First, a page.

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Saudi-UAE alliance launches fresh offensive on Yemen's Hodeidah

Saudi-UAE led forces claim to have captured two areas on the outskirts of the city.

Saudi, Emirati, and Yemeni government forces have launched a fresh offensive to retake the Houthi-held city of Hodeidah in the west of Yemen.

The alliance claimed to have captured two areas on the outskirts of the city after the advance began on Tuesday morning.

UAE state news agency WAM reported that the military alliance launched a "large-scale" offensive to retake Hodeidah, with Yemeni ground forces capturing the Kilo 7 and Kilo 10 areas which sit less than 5km from the city's busy fish market.

The rebel-run Al Masirah TV network said air raids hit a navy school and residents reported air raids targeting Houthi positions in and around the city of 600,000.

"[Yemeni] forces are strengthening their presence in Kilo 16 which cuts supply lines for the Houthis between Sanaa and Hodeidah," said Ali al-Taniji, commander of the forces fighting on Yemen's west coast.

Fighting near Hodeidah - the main gateway for imports of relief supplies and commercial goods into the country - has escalated since June 13 after the Saudi-UAE alliance launched a wide-ranging operation to retake the strategic seaport.

The offensive is being carried out by a disparate collective of forces including the National Resistance, a group of fighters loyal to Yemen's former President Ali Abdullah Saleh, the Tihama Resistance, a group of fighters loyal to Yemen's President Abd-Rabbu Mansour Hadi, and the Giant Brigades, a military unit backed by the United Arab Emirates.

Riyadh and Abu Dhabi see Hodeidah port as the main entry point of weapons for the Houthis and have accused their regional rival Iran of sending missiles to the rebels, a charge Tehran has denied.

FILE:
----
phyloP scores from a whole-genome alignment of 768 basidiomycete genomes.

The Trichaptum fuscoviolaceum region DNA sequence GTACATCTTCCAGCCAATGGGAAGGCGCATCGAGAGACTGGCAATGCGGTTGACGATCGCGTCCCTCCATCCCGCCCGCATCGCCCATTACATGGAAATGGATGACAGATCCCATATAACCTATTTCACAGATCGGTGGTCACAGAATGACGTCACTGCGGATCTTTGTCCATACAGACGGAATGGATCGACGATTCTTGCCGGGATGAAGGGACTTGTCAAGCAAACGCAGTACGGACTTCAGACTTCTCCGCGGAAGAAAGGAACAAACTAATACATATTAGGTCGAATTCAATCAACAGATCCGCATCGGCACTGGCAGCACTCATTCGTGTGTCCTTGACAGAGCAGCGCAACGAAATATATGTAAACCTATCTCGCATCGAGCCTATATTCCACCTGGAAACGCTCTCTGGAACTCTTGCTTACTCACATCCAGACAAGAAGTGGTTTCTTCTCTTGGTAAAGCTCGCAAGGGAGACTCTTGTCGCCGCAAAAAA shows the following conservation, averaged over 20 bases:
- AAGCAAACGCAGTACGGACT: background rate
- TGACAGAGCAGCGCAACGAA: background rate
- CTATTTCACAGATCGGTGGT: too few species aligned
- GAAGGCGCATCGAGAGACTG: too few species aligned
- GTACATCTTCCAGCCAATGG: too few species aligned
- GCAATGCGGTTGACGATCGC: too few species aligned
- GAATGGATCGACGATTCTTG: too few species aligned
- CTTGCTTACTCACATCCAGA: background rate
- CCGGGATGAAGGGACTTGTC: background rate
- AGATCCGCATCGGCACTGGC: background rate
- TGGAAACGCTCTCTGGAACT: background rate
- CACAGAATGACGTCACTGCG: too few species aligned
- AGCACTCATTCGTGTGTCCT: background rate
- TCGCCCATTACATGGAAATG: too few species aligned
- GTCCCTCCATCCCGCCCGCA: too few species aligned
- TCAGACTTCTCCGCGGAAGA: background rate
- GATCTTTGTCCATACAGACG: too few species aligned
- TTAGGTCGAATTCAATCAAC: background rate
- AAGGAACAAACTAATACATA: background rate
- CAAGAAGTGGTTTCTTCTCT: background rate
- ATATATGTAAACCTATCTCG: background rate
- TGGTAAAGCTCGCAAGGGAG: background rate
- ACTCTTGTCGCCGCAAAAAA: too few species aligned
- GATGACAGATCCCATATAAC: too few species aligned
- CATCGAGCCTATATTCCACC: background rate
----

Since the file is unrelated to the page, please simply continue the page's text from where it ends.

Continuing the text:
Lifeline for millions

Aid agencies have warned an assault on Hodeidah could shut down one of the last remaining lifelines for millions of hungry civilians, with the UN scrambling to mediate between the warring sides.

The UN special envoy for Yemen, Martin Griffiths, arrived in Sanaa to meet with the Houthis on Sunday, and on Monday, a spokesman for the rebels wrote on Twitter that Griffiths met the group's leader, Abdul Malik al-Houthi.

Mohammed Abdul Salam said discussions focused on the humanitarian situation in the country and plans for future consultations between the two sides.

Fighting in Hodeidah risks escalating the dire humanitarian crisis in the country, where out of a population of 28 million people, eight million - a number greater than the entire population of Switzerland- are on the verge of famine.

On Saturday, the Houthis signed a memorandum of understanding with the UN to allow the transport of critically ill patients abroad for treatment over a period of six months.

The World Health Organization (WHO) said 12 health conditions had been identified as qualifying for transport, including cancer, chronic diseases, and congenital anomalies.

The war in Yemen, the region's poorest country, started in 2014 when the Houthis overran much of the country, including Sanaa.

Hadi's government was toppled by Houthi rebels in late 2014 after the rebels advanced south from their stronghold of Saada and captured large parts of the north.

The conflict escalated in 2015 when Saudi Arabia and the UAE launched air raids in an attempt to reinstate the internationally recognised government of President Abu-Rabbu Mansour Hadi.

With logistical support from the US, the Saudi-UAE alliance has carried out more than 16,000 raids on Houthi-held areas in an attempt to reverse their gains.

These attacks have targeted weddings and hospitals as well as water and electricity plants, killing and wounding thousands.

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